When someone came before a judge back then claiming to be Napoleon and demanding to be treated with the necessary respect accorded to the Emperor of France, the judge didn't immediately bow down and say pleased to meet you your Imperial and Royal Majesty.

Today anyone declaring themselves to be Napoleon in court would probably be sentenced to twenty years of luxury in Buckingham Palace so as not to hurt their feelings.

Back to D-Day.

639 gave their lives just out at sea here in Torcross on the 28th of April 1944. An exercise called Operation Tiger was a full scale rehearsal for the invasion and liberation of Europe. Thousands of men had boarded landing craft at Plymouth and Brixham south and north of this point to meet here and invade the beach which had been chosen because of it's close resemblance to Omaha Beach in Normandy.

American soldiers were in full combat gear below in the Tank Deck, along with their vehicles. The LSTs were loaded with smaller amphibious vehicles, tanks, jeeps, weapons, and trucks that were full of fuel and ammunition. The sailors and officers were at their posts as they set sail. The ships were on their way to meet and form one convoy in Lyme Bay. The distance from Lyme Bay to Slapton Sands was the approximate time it would take to make the crossing to Utah Beach on D-Day.

All of the ships arrived at approximately 2:00 a.m. on April 28th in Lyme Bay and formed one long convoy as they began the journey back to Slapton Sands. Suddenly, four German E-Boats, on a routine patrol, armed with torpedoes approached the convoy and began firing on the ships. General Quarters was sounded on all the ships, but the LSTs had little fire power and protection against these fast moving boats. Initially, the torpedoes missed hitting the LSTs because of their flat-bottom hulls. Survivors from the tank decks recounted stories of hearing the torpedoes scraping the bottom of the hull. Gun fire was exchanged between the E-Boats and the LSTs. The E-Boats quickly made adjustments and LST 507, at the back of the convoy, took a direct hit and was in flames and sinking. LST 531, in the middle of the convoy, then took direct hits from two torpedoes. She would sink within six minutes. LST 289, in front of LST 507, was the third and final ship that was hit with a torpedo. LST 289 did not sink but took extensive damage to the stern and suffered the loss of life of 13 men and many were injured. The LSTs remaining afloat followed orders and moved out in a zig zagging pattern as they began making their way to the nearest port. The E-Boats had left the scene.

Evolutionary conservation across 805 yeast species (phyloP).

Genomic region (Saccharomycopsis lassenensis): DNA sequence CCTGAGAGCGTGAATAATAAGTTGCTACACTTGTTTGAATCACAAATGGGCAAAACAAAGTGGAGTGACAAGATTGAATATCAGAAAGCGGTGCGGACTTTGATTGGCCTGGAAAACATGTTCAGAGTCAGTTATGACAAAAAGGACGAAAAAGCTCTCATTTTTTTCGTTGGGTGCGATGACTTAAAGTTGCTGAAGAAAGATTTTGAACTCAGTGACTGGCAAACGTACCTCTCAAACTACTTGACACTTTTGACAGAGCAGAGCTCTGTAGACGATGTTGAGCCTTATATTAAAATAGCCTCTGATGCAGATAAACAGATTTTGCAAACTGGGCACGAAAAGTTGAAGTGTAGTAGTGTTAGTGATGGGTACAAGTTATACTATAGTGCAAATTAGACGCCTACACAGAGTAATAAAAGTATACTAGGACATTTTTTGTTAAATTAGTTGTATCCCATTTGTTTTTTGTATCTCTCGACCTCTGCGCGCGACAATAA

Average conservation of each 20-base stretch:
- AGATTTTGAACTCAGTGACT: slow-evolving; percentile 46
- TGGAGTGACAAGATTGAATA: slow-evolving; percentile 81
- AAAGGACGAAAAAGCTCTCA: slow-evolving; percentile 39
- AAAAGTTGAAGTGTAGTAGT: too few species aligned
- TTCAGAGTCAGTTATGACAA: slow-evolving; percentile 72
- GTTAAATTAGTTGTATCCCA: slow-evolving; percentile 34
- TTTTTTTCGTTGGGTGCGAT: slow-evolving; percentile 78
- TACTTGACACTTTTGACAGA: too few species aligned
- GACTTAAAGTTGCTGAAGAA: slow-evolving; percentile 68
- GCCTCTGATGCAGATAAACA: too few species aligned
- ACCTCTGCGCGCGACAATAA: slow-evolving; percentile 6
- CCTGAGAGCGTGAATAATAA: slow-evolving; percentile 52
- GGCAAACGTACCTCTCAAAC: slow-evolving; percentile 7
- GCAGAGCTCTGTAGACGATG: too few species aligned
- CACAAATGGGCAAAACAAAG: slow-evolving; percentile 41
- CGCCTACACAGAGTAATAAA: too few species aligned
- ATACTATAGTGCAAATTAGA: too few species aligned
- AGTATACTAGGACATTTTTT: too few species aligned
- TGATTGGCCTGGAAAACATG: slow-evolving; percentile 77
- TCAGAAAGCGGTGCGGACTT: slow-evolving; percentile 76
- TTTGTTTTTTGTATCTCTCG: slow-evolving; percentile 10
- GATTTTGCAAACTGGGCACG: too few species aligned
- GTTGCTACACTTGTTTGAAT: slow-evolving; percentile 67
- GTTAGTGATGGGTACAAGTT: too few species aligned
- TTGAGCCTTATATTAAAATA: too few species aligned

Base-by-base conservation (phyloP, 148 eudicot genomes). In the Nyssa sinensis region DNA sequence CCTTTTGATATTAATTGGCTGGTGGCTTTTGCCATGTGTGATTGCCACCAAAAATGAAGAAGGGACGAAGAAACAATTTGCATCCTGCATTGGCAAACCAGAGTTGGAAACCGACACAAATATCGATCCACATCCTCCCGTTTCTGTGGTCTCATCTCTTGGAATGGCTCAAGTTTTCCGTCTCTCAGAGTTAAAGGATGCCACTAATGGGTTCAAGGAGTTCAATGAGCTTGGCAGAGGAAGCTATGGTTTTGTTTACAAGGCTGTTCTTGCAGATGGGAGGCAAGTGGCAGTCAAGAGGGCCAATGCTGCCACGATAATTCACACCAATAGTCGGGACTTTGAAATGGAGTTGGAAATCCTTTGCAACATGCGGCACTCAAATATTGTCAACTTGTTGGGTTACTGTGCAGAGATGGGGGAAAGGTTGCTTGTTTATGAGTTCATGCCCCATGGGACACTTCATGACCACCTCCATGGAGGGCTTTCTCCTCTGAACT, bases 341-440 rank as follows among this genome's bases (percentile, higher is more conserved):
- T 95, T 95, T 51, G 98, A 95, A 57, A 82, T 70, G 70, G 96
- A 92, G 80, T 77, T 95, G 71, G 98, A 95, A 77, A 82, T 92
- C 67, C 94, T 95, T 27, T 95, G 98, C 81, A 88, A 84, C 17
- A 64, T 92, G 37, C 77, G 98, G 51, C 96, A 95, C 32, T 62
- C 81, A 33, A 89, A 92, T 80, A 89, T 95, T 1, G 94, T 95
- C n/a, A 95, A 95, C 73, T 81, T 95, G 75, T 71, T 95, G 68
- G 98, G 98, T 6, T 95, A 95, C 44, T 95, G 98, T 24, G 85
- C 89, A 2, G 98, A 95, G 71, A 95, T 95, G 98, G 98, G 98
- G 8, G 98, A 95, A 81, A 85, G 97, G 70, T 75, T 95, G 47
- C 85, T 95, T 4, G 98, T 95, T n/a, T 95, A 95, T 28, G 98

Captain John Doyle, of LST 515, the lead ship of the convoy, disobeyed orders and returned to rescue survivors from the sea. His crew rescued approximately 134 men that would have surely perished. They remained until the British ship, the HMS Onslow, arrived at dawn to assist in rescuing men and retrieving the bodies of those who died.

Those that survived were taken to various established and temporary hospitals. They were told never to speak of what happened under threat of court martial because of the secrecy required for D-Day. There was no leave given to survivors to recover from the trauma, no time for mourning those who died. They were reassigned to other LSTs and took part in the D-Day invasion. This tank was retrieved from the sea bed. Shamefully the decision was made in 2021 to cancel the memorial event held here every year, because of the pandemic. An event which would have been attended by people who by then had been double vaccinated and which was held in the open air. How risk averse we have become in 77 years. I wonder what Captain John Doyle would have thought about that.